Invisible Culture, Issue 11, Curator and Context: Fall 2007
»Online at: www.rochester.edu/in_visible_culture/
»Deadline for Papers: May 20, 2007
In his 1965 book Museum Without Walls, Andre Malraux critiques museum conventions of display that deaden art of the past. In fact, over time the artworks have morphed, affected by their surroundings, and taken on new lives as different kinds of aesthetic objects. Three years later, Roland Barthes would identify the death of the author and the emergence of the reader in the making of meaning. These writers’ prescient articulations of the fusions – and confusions – of art object, context, artist, and viewer foresaw today’s hyper-interaction of art media and the overlapping of roles in the museum and beyond.
What these texts leave out is the seemingly unmarked presence of an intermediary between the artwork and the viewer – the curator – and the world she has traditionally inhabited – the museum. “The gallery space is no longer ‘neutral,'” wrote Brian O’Doherty in 1976, at a time when artistic practice turned the ideology of the gallery space upon its head. While underlining the pertinence of the museum’s physical and contextual impact on the reception of art, he too neglects the curator.
Douglas Crimp’s seminal text On the Museum’s Ruins laid bare the changing state of the museum by examining shifts in art practice and the rising significance of photography as challenges to the institution. To continue rethinking the museum as a site for art display and the interlinked roles of the artist, artwork, curator, and viewer follows in the steps of these theorists and their peers, to say the least of the decades of artists who have interrupted conventional modes of display in museums through strategic creative applications. As globalization gives way to new cosmopolitanisms, and new media art transforms the site of the museum into the virtual realm, what has become of the curator? By some accounts the role of the curator may be in decline as alternative art spaces, tactical art interventions, and virtual museums refute her role and the institutional power it implies. The other side might see instead a curatorial practice that takes on a multiplicity of roles – as artist, as architect, as nation – and has increased significance in the frenzied world of the international art fair.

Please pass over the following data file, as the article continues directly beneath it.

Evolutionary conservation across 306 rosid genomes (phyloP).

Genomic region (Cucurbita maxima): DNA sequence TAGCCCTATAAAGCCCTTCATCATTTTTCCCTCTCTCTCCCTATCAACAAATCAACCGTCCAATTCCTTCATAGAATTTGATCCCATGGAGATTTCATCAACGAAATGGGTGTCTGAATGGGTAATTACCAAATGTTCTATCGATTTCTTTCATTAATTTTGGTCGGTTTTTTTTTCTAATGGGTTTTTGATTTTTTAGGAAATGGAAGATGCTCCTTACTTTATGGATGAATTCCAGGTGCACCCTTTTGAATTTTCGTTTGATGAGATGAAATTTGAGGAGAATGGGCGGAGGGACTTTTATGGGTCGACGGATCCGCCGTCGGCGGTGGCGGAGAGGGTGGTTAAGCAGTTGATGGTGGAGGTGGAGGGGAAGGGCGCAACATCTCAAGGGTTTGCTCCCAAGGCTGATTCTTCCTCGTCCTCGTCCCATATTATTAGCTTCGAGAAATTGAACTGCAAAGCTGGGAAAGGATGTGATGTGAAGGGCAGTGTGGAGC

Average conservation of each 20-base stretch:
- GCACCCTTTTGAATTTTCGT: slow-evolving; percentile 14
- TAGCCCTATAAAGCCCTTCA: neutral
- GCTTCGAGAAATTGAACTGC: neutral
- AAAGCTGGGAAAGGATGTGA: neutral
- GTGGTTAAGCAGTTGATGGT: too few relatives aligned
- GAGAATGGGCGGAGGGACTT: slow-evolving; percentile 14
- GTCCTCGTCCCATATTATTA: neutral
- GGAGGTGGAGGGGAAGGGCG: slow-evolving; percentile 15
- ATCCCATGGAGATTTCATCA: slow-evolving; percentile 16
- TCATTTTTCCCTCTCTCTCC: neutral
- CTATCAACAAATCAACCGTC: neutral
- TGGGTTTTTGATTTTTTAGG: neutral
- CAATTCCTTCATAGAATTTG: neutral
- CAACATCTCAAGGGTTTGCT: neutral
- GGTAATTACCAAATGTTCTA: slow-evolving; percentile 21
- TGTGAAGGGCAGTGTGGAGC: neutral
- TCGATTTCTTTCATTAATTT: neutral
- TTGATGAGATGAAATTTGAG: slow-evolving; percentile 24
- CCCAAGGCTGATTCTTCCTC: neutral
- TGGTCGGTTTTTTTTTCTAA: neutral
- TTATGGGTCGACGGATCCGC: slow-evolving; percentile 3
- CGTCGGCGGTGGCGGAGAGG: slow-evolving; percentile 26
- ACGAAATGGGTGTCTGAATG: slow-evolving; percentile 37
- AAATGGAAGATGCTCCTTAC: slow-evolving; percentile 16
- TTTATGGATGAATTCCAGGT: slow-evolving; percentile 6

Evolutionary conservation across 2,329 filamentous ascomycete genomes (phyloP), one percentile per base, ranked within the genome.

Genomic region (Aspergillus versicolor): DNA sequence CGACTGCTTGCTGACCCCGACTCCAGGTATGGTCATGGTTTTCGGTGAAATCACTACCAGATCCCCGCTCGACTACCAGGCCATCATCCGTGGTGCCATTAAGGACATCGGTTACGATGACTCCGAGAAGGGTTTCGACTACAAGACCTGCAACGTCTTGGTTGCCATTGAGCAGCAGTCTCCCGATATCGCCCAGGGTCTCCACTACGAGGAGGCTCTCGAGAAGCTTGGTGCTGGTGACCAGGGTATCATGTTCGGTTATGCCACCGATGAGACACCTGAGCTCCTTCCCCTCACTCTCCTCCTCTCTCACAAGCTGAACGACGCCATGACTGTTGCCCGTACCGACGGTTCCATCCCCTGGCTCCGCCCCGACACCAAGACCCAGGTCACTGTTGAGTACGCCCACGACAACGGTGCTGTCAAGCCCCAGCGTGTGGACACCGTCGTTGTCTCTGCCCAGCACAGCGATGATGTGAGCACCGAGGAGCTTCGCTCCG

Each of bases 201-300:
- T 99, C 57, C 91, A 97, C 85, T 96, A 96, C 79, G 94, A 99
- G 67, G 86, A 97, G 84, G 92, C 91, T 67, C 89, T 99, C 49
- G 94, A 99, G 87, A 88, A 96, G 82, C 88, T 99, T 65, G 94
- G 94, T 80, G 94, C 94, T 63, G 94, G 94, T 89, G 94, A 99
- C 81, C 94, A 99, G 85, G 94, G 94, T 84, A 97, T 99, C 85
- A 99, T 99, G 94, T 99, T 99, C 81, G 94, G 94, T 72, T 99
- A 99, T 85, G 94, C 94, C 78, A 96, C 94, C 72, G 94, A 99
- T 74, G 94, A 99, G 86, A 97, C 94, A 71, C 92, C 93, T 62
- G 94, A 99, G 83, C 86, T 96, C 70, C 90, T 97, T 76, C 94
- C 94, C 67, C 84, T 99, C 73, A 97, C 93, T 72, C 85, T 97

Invisible Culture invites papers and projects concerned with contemporary (post-1960s) curatorial and museum practice. Submissions in the form of 2,500-6,000 word papers from all disciplines, as well as digital projects (virtual museums, online art exhibitions, and internet-based endeavors, for example) are welcome. Entries may include but are not limited to investigations of the following topics:
* the relevance and changing role of the curator * artist as curator * curator as translator * criticism and interpretation of exhibitions * models of curating and display * new media projects, the virtual museum * ethics of display * histories of curating * visual anthropology * sense studies, anthropologies of the senses * changes in culture and science museums, museums of natural history * curator as mediator of cultural exchange * architecture and context * global visual culture * problems of cultural translation * alternative exhibition sites * challenges to exhibition display: performance, video and installation art * the interactive exhibit * hybrid art forms and multimedia displays * museum studies * communication/audience studies * cultivation of art audiences * curating and the expansion of global art markets * collections, collectors and curators * curating the biennial/international art fair * cosmopolitanism, diasporas of artists and curators at home and abroad * display and the politics of identity * authorship * emerging area and regional curatorial networks * developments in institutional critique * the location of the frame
Submissions and inquiries should be directed to Mara Gladstone, Graduate Program in Visual and Cultural Studies at the University of Rochester at email@example.com. Deadline for submission is May 20, 2007.
*Invisible Culture: An Electronic Journal for Visual Culture* is a peer-reviewed journal dedicated to explorations of the material and political dimensions of cultural practices: the means by which cultural objects and communities are produced, the historical contexts in which they emerge, and the regimes of knowledge or modes of social interaction to which they contribute. www.rochester.edu/in_visible_culture/